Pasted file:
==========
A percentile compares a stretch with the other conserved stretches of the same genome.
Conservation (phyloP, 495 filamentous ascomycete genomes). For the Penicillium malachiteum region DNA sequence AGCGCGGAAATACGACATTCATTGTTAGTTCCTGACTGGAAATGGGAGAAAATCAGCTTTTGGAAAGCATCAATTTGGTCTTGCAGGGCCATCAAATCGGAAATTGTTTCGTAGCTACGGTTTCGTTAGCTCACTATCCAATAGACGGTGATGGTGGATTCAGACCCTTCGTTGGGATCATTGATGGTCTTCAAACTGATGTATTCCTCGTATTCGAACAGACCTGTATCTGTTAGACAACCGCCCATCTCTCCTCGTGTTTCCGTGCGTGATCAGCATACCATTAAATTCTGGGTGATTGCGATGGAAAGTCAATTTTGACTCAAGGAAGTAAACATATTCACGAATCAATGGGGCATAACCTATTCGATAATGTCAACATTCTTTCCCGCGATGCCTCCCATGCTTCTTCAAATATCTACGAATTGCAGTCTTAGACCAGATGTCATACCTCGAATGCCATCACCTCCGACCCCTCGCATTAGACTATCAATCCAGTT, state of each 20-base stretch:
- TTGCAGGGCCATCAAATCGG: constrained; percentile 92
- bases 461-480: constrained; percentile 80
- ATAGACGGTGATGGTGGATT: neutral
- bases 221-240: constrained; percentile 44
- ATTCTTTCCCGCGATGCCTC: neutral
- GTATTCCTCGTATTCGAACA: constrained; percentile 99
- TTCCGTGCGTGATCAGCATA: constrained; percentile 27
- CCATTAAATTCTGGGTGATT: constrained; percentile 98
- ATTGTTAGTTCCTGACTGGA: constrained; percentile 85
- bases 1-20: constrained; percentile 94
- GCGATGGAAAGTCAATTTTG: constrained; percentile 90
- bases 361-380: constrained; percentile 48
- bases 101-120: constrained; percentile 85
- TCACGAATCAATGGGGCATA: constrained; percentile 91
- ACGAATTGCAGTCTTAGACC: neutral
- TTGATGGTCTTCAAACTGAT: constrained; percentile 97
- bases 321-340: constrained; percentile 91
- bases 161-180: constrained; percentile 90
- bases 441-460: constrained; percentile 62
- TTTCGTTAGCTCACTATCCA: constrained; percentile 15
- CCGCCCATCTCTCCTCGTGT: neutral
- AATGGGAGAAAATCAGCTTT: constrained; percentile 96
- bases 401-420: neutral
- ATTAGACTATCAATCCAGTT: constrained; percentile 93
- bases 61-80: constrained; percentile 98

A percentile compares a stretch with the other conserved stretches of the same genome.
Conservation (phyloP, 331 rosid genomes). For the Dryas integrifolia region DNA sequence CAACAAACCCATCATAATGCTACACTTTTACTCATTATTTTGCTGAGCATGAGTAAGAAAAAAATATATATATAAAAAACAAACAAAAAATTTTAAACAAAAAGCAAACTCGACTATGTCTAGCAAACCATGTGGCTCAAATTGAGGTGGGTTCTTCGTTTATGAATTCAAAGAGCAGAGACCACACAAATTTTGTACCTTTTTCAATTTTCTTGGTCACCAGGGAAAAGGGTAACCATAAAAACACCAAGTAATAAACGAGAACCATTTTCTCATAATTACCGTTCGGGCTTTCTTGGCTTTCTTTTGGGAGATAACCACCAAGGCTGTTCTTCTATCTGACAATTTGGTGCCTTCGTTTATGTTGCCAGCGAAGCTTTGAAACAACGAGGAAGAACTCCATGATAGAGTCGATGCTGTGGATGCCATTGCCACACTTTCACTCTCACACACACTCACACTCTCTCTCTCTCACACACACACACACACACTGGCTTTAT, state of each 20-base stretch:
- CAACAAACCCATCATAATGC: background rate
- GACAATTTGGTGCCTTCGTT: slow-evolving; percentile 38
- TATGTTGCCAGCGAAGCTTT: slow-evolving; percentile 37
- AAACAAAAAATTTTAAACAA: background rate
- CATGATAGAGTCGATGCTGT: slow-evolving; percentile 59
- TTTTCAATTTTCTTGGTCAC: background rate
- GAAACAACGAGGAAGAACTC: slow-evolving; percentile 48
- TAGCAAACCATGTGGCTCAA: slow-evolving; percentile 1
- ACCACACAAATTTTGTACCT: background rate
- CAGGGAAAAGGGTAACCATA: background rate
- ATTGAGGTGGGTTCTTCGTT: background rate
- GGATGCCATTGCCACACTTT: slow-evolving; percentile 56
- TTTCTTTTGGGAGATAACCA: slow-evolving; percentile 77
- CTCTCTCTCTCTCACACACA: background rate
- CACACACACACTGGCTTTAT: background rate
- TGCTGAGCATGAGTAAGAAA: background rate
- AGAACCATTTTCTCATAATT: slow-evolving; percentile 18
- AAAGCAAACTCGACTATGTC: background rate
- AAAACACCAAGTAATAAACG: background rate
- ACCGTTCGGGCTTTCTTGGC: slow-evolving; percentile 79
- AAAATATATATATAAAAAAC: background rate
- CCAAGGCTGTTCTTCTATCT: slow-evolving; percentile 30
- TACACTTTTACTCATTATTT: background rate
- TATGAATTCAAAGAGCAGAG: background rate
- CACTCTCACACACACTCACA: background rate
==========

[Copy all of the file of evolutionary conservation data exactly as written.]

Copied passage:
A percentile compares a stretch with the other conserved stretches of the same genome.
Conservation (phyloP, 495 filamentous ascomycete genomes). For the Penicillium malachiteum region DNA sequence AGCGCGGAAATACGACATTCATTGTTAGTTCCTGACTGGAAATGGGAGAAAATCAGCTTTTGGAAAGCATCAATTTGGTCTTGCAGGGCCATCAAATCGGAAATTGTTTCGTAGCTACGGTTTCGTTAGCTCACTATCCAATAGACGGTGATGGTGGATTCAGACCCTTCGTTGGGATCATTGATGGTCTTCAAACTGATGTATTCCTCGTATTCGAACAGACCTGTATCTGTTAGACAACCGCCCATCTCTCCTCGTGTTTCCGTGCGTGATCAGCATACCATTAAATTCTGGGTGATTGCGATGGAAAGTCAATTTTGACTCAAGGAAGTAAACATATTCACGAATCAATGGGGCATAACCTATTCGATAATGTCAACATTCTTTCCCGCGATGCCTCCCATGCTTCTTCAAATATCTACGAATTGCAGTCTTAGACCAGATGTCATACCTCGAATGCCATCACCTCCGACCCCTCGCATTAGACTATCAATCCAGTT, state of each 20-base stretch:
- TTGCAGGGCCATCAAATCGG: constrained; percentile 92
- bases 461-480: constrained; percentile 80
- ATAGACGGTGATGGTGGATT: neutral
- bases 221-240: constrained; percentile 44
- ATTCTTTCCCGCGATGCCTC: neutral
- GTATTCCTCGTATTCGAACA: constrained; percentile 99
- TTCCGTGCGTGATCAGCATA: constrained; percentile 27
- CCATTAAATTCTGGGTGATT: constrained; percentile 98
- ATTGTTAGTTCCTGACTGGA: constrained; percentile 85
- bases 1-20: constrained; percentile 94
- GCGATGGAAAGTCAATTTTG: constrained; percentile 90
- bases 361-380: constrained; percentile 48
- bases 101-120: constrained; percentile 85
- TCACGAATCAATGGGGCATA: constrained; percentile 91
- ACGAATTGCAGTCTTAGACC: neutral
- TTGATGGTCTTCAAACTGAT: constrained; percentile 97
- bases 321-340: constrained; percentile 91
- bases 161-180: constrained; percentile 90
- bases 441-460: constrained; percentile 62
- TTTCGTTAGCTCACTATCCA: constrained; percentile 15
- CCGCCCATCTCTCCTCGTGT: neutral
- AATGGGAGAAAATCAGCTTT: constrained; percentile 96
- bases 401-420: neutral
- ATTAGACTATCAATCCAGTT: constrained; percentile 93
- bases 61-80: constrained; percentile 98

A percentile compares a stretch with the other conserved stretches of the same genome.
Conservation (phyloP, 331 rosid genomes). For the Dryas integrifolia region DNA sequence CAACAAACCCATCATAATGCTACACTTTTACTCATTATTTTGCTGAGCATGAGTAAGAAAAAAATATATATATAAAAAACAAACAAAAAATTTTAAACAAAAAGCAAACTCGACTATGTCTAGCAAACCATGTGGCTCAAATTGAGGTGGGTTCTTCGTTTATGAATTCAAAGAGCAGAGACCACACAAATTTTGTACCTTTTTCAATTTTCTTGGTCACCAGGGAAAAGGGTAACCATAAAAACACCAAGTAATAAACGAGAACCATTTTCTCATAATTACCGTTCGGGCTTTCTTGGCTTTCTTTTGGGAGATAACCACCAAGGCTGTTCTTCTATCTGACAATTTGGTGCCTTCGTTTATGTTGCCAGCGAAGCTTTGAAACAACGAGGAAGAACTCCATGATAGAGTCGATGCTGTGGATGCCATTGCCACACTTTCACTCTCACACACACTCACACTCTCTCTCTCTCACACACACACACACACACTGGCTTTAT, state of each 20-base stretch:
- CAACAAACCCATCATAATGC: background rate
- GACAATTTGGTGCCTTCGTT: slow-evolving; percentile 38
- TATGTTGCCAGCGAAGCTTT: slow-evolving; percentile 37
- AAACAAAAAATTTTAAACAA: background rate
- CATGATAGAGTCGATGCTGT: slow-evolving; percentile 59
- TTTTCAATTTTCTTGGTCAC: background rate
- GAAACAACGAGGAAGAACTC: slow-evolving; percentile 48
- TAGCAAACCATGTGGCTCAA: slow-evolving; percentile 1
- ACCACACAAATTTTGTACCT: background rate
- CAGGGAAAAGGGTAACCATA: background rate
- ATTGAGGTGGGTTCTTCGTT: background rate
- GGATGCCATTGCCACACTTT: slow-evolving; percentile 56
- TTTCTTTTGGGAGATAACCA: slow-evolving; percentile 77
- CTCTCTCTCTCTCACACACA: background rate
- CACACACACACTGGCTTTAT: background rate
- TGCTGAGCATGAGTAAGAAA: background rate
- AGAACCATTTTCTCATAATT: slow-evolving; percentile 18
- AAAGCAAACTCGACTATGTC: background rate
- AAAACACCAAGTAATAAACG: background rate
- ACCGTTCGGGCTTTCTTGGC: slow-evolving; percentile 79
- AAAATATATATATAAAAAAC: background rate
- CCAAGGCTGTTCTTCTATCT: slow-evolving; percentile 30
- TACACTTTTACTCATTATTT: background rate
- TATGAATTCAAAGAGCAGAG: background rate
- CACTCTCACACACACTCACA: background rate